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Homework Help: How to calculate weight needed for a concentration

  1. Nov 9, 2017 #1
    • Please post this type of questions in HW section using the template and showing your work.
    I haven't had a chemistry class in many years. Recently I saw an interesting article that used a solution of resveratrol (228.25 grams per mole) in dimethylsulfoxide (78.13 grams per mole). The concentration was listed as 5 uMol.
    If I had 10 grams of DMSO how much resveratrol would I add to achieve the 5 uMol concentration? And how is this calculated? Thanks.
  2. jcsd
  3. Nov 9, 2017 #2


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    Start with the definition of molar concentration.
  4. Nov 12, 2017 #3


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    Would you be clearer about the "5 uMoL" ? What is that unit? Micro-something. Either you mean, MOLES, MICROMOLES, MICROMOLES-or-LITER, MICROMOLES PER LITER,... What?
  5. Nov 12, 2017 #4
  6. Nov 12, 2017 #5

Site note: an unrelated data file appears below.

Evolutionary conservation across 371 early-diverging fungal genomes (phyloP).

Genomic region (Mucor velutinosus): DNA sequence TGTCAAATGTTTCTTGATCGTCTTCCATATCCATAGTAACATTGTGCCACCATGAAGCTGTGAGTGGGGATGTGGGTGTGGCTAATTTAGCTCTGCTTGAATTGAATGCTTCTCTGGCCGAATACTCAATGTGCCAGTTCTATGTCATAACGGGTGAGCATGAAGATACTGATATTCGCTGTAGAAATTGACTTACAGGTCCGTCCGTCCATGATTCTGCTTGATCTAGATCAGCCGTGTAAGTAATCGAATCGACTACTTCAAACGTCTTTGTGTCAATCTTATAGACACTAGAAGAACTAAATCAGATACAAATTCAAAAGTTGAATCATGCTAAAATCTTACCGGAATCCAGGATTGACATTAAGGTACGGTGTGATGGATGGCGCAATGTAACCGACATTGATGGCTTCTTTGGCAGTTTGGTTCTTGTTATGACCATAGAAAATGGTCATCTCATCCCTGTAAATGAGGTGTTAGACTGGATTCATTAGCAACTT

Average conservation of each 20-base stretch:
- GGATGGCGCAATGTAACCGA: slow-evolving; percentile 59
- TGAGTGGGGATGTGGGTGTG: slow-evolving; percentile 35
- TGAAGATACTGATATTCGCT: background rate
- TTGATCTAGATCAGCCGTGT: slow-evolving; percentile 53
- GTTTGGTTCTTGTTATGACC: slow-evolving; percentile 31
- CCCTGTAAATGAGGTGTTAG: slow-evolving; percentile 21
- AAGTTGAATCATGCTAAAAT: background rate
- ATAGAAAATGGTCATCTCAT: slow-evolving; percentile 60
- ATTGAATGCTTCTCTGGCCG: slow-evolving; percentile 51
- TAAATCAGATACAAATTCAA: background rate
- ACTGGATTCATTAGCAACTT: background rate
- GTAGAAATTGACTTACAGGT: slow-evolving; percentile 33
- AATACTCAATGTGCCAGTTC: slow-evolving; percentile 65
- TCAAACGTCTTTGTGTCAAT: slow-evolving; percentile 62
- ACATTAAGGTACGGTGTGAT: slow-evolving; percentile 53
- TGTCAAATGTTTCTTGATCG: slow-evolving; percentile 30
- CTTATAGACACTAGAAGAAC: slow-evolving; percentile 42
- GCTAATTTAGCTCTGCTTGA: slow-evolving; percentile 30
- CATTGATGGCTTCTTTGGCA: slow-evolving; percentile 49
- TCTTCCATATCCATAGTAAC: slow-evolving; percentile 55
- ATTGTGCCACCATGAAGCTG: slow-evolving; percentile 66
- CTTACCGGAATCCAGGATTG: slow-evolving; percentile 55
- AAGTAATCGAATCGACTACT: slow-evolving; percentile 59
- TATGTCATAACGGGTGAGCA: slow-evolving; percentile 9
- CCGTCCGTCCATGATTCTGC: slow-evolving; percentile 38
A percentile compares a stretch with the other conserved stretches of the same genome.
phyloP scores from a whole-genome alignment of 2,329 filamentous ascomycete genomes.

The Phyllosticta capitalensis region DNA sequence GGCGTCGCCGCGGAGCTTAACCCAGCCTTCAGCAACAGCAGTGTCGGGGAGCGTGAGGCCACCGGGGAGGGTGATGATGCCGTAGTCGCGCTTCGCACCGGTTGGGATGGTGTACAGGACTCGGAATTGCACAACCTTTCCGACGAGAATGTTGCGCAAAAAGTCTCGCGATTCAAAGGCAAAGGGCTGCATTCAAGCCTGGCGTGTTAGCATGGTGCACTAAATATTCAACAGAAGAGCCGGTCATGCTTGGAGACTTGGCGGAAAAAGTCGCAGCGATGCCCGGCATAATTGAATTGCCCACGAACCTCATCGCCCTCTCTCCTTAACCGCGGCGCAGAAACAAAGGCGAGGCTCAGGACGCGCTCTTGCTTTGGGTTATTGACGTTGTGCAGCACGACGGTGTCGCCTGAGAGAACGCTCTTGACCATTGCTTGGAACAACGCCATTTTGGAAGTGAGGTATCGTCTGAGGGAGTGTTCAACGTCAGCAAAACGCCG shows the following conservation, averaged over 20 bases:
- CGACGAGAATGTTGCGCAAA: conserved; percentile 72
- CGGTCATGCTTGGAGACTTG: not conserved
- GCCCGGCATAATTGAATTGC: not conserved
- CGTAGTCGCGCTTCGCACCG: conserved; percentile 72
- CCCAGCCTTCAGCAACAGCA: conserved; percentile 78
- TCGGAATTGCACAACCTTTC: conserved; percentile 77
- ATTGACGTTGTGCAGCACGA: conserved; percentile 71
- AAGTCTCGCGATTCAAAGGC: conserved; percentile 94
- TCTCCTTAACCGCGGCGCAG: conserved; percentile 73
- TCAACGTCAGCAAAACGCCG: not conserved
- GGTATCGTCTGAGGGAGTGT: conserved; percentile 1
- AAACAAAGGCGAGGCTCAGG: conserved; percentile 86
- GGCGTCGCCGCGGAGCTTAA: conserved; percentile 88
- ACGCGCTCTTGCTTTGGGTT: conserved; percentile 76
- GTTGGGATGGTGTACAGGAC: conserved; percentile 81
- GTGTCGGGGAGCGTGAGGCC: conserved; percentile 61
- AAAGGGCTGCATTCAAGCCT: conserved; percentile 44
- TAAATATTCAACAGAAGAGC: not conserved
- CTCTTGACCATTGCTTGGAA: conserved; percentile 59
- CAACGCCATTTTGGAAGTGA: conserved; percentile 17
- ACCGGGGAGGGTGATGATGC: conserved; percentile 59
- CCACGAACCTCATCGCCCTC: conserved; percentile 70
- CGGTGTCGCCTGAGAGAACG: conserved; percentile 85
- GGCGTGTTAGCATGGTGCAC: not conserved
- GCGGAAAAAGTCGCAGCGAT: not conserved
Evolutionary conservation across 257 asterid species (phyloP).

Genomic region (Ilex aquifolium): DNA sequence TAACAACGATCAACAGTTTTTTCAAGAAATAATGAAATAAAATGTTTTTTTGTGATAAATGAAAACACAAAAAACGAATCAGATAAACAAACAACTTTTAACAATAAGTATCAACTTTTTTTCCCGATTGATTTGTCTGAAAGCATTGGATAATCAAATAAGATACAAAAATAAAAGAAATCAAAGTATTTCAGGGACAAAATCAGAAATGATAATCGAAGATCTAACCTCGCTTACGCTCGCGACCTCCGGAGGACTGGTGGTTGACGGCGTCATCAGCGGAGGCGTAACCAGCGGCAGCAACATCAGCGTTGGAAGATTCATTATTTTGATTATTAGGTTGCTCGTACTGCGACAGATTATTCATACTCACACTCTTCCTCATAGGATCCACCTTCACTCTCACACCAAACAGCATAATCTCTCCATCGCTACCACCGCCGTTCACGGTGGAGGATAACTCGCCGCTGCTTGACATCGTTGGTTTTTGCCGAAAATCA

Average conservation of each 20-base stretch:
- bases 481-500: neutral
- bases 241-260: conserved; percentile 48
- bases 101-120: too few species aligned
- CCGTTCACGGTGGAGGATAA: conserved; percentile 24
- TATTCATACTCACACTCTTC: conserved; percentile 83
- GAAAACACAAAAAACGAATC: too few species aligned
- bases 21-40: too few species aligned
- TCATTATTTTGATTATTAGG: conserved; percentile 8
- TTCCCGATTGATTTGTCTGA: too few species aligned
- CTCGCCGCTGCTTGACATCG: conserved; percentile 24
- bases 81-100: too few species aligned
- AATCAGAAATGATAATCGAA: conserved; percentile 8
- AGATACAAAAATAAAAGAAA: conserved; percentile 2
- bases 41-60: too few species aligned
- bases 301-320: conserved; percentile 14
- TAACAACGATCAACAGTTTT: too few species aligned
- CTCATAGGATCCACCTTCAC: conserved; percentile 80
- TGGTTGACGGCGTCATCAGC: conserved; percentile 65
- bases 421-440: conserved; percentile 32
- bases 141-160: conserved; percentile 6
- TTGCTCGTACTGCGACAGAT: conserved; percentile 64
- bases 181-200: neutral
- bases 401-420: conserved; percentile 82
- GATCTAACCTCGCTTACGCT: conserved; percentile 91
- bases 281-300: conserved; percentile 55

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    Okay, micromoles per liter.
    You want 5 micromoles per liter of resveratrol. You 'have' 10 GRAMS of DMSO and you wish to find how much resveratrol is needed.

    Use x grams of resveratrol,
    d is density of dimethylsulfoxide as grams per milliliter , which you need to look-up,
    and you should fill in the unstated units of measure to be sure you see the way the two numbers work,
    and the right side is as MOLES per LITER:

    (Micro moles per liter, the same as the number shown on the right side)
    That is in plain text but you could rewrite in normal notation on paper, yourself so more understandable.
    Solve for x.

    Note: the density of DMSO is NOT 78.13 grams per mole and not moles per liter. See a handbook.

    Also, note, https://en.wikipedia.org/wiki/Resveratrol
    Last edited: Nov 12, 2017
  7. Nov 12, 2017 #6


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    I'd guess that a person should not go playing with dimethylsulfoxide without care and knowledge. Storage? Exposure? Grades of quality? Material Safety Data Sheet?
  8. Nov 12, 2017 #7
    According to Wiki, the density is almost like water at 1.1004 g cm−3.
    78.13 is the molar mass, which I thought might have been needed.
    Thanks for the formula. I will rearrange it on paper when I get a chance.
    Also good to know was that uM means micro-moles per liter. Would not have guessed that.
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